And I still made excuses for her. She’d lost both parents recently. She wasn’t used to working in a supportive group. She expected hostility and criticism and was trying to fulfill her expectation of getting them by manipulating the people around her, but it was because she’d had a difficult time in social situations. If I just refused to become combative, which would prove to her that she was right, if I remained quietly supportive, she’d come to understand that life didn’t have to be the way she expected it to be. She could let herself be vulnerable and grow.

Yeah, that was never going to happen. As an aside, in later years I can to believe that the real problem was that she wanted to be a “rock star;” i.e., she wanted the limelight, the center of attention, the popularity and notoriety, the small-town fame. Yet she had no musical talent whatsoever, and I’m pretty sure she knew it. I hate to declare anyone talentless in any arena, and I kept thinking, “If she just would do the work instead of being so belligerent…” But I’m pretty sure no amount of work would have made a musician out of her.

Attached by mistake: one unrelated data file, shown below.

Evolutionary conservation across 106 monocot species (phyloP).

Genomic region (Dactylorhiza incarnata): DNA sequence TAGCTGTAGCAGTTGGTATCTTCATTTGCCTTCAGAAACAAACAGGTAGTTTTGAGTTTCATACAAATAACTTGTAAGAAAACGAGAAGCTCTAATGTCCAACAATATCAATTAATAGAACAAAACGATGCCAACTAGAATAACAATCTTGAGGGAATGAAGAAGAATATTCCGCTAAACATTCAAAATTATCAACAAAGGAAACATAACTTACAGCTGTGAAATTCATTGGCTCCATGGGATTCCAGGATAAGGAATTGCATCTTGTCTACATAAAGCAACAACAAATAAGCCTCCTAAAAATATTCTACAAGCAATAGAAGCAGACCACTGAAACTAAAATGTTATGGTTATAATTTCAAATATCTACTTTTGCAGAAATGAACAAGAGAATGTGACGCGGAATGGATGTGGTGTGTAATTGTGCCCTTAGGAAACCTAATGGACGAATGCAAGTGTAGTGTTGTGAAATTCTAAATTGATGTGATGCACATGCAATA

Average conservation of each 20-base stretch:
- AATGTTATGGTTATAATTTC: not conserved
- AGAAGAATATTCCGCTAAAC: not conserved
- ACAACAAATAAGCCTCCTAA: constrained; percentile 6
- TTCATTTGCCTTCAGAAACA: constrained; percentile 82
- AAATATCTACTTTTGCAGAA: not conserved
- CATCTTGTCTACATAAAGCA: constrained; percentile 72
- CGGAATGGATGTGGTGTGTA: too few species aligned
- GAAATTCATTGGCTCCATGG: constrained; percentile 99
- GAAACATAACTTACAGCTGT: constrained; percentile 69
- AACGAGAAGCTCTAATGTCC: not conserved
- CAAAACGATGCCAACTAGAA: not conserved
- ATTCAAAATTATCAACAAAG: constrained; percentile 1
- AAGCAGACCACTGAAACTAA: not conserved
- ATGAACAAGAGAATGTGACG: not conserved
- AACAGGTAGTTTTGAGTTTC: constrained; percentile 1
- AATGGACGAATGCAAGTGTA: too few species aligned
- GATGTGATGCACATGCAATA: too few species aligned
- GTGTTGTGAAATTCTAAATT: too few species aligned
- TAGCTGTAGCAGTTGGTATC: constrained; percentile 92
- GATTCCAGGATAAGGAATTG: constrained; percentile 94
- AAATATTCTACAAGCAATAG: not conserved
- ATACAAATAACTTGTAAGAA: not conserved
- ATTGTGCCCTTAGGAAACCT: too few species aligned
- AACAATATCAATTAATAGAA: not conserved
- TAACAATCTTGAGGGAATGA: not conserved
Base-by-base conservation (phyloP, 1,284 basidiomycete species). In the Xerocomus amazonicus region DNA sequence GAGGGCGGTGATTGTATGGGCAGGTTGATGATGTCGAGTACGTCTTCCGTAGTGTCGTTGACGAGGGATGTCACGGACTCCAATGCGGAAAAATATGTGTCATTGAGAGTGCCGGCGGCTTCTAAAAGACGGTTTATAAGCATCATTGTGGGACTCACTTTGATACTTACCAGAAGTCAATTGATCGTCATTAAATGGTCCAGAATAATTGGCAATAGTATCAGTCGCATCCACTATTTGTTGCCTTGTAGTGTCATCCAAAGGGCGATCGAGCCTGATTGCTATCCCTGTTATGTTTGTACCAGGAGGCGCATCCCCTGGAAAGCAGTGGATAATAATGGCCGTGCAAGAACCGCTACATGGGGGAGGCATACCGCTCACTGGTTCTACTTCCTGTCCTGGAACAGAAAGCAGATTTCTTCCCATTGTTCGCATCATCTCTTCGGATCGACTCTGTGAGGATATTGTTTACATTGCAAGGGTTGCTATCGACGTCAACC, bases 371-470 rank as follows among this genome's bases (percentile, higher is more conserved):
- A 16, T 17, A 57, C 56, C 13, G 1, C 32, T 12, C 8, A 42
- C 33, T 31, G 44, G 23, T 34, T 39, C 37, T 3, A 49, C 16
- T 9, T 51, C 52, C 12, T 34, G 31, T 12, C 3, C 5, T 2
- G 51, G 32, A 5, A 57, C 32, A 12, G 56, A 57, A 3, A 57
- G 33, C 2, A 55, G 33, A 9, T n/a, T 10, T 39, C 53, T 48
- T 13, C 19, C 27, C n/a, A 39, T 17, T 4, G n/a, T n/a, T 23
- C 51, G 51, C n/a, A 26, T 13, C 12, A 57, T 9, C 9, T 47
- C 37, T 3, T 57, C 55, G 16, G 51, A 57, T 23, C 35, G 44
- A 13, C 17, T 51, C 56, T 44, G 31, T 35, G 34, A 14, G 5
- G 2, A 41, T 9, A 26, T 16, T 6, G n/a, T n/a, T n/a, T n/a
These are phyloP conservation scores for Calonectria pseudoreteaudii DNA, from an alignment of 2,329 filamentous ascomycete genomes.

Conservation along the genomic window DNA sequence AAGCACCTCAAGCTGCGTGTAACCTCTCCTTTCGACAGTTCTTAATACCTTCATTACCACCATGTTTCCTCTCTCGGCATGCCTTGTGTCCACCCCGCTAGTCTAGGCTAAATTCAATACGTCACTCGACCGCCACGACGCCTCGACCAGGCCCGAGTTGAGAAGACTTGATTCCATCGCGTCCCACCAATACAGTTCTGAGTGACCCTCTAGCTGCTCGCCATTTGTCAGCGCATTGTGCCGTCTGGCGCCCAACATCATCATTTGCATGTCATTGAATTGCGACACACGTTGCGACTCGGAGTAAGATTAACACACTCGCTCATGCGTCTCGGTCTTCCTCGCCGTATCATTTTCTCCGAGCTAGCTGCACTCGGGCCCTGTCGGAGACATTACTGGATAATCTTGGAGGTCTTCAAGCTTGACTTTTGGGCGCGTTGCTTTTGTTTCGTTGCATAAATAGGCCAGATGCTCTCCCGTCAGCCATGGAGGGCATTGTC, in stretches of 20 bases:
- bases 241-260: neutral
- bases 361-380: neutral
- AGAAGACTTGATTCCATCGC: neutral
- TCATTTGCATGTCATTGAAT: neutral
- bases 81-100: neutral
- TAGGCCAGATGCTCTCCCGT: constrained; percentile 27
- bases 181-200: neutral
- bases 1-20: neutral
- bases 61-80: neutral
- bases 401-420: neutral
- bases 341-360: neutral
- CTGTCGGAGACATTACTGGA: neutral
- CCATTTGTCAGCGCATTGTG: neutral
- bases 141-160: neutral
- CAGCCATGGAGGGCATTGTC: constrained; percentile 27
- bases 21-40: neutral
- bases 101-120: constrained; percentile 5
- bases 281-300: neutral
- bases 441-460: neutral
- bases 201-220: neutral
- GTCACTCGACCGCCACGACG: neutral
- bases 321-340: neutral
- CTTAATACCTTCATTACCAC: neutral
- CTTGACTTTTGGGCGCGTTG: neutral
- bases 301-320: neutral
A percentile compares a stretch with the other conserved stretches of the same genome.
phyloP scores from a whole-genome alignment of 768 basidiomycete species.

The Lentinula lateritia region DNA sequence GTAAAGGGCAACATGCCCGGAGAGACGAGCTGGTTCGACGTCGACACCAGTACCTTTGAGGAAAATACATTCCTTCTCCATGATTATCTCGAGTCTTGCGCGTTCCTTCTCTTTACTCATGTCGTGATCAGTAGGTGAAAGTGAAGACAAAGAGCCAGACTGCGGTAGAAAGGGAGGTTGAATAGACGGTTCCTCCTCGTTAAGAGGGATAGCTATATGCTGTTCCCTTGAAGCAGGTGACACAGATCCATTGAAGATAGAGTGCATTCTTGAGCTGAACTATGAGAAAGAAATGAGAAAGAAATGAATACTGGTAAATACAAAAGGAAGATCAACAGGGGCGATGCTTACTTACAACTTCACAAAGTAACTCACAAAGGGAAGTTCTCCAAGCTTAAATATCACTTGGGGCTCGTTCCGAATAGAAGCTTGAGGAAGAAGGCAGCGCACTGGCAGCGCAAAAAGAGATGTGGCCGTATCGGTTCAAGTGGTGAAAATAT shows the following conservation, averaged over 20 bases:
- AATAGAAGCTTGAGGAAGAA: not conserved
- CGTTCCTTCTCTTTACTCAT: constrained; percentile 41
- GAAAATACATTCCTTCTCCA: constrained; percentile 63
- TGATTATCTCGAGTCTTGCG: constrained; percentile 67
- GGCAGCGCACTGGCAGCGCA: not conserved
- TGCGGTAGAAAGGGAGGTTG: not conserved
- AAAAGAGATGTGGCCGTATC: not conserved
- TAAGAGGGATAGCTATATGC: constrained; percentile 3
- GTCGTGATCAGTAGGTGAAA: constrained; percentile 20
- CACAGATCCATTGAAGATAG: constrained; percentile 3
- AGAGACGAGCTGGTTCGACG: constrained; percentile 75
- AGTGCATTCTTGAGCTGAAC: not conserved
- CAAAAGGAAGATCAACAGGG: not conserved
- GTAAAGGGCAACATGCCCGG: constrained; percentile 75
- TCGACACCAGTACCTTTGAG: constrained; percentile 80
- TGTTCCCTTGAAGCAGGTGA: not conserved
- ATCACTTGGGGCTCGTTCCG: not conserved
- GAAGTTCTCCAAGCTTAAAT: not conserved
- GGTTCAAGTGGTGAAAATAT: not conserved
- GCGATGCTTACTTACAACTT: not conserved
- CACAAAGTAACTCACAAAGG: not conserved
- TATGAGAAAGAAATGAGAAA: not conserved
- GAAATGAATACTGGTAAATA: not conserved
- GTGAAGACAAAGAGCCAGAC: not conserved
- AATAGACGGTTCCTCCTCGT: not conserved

Well, anyway, I kept trying. I didn’t like the job of booking gigs, so I suggested my friend should take that over. She was all for it. And that’s when the gaslighting started. If you’re not familiar with the term, it means “using systemic manipulation to undermine a person’s perception of reality.” It comes from the 1938 play, Gas-Light, in which a husband drives his wife crazy by dimming and brightening the lights in their house, and denying there’s any change when she questions it. It’s a common technique of sociopaths. Here’s an example: We had two gigs we were considering, one in Durango, about six hours’ drive away, and another in Delta. The Durango gig was at night, and could be expected to end well after two in the morning. The Delta gig was the next morning at eleven. I told my friend I would do one or the other but not both, because I did not want to play until two in the morning and then have to get up at five and drive seven hours back to Delta. She booked both gigs. When I reminded her of my conditions, she said, “You never said that. You told me to book both gigs.” And furthermore, she added, “You know, Kel, a real band would be expected to keep those kind of hours if they were on tour.” Intimating that our band was not real, that if I wanted to participate in a “real” band I was not allowed to have any boundaries, and basically the way I wanted to live my life was invalid.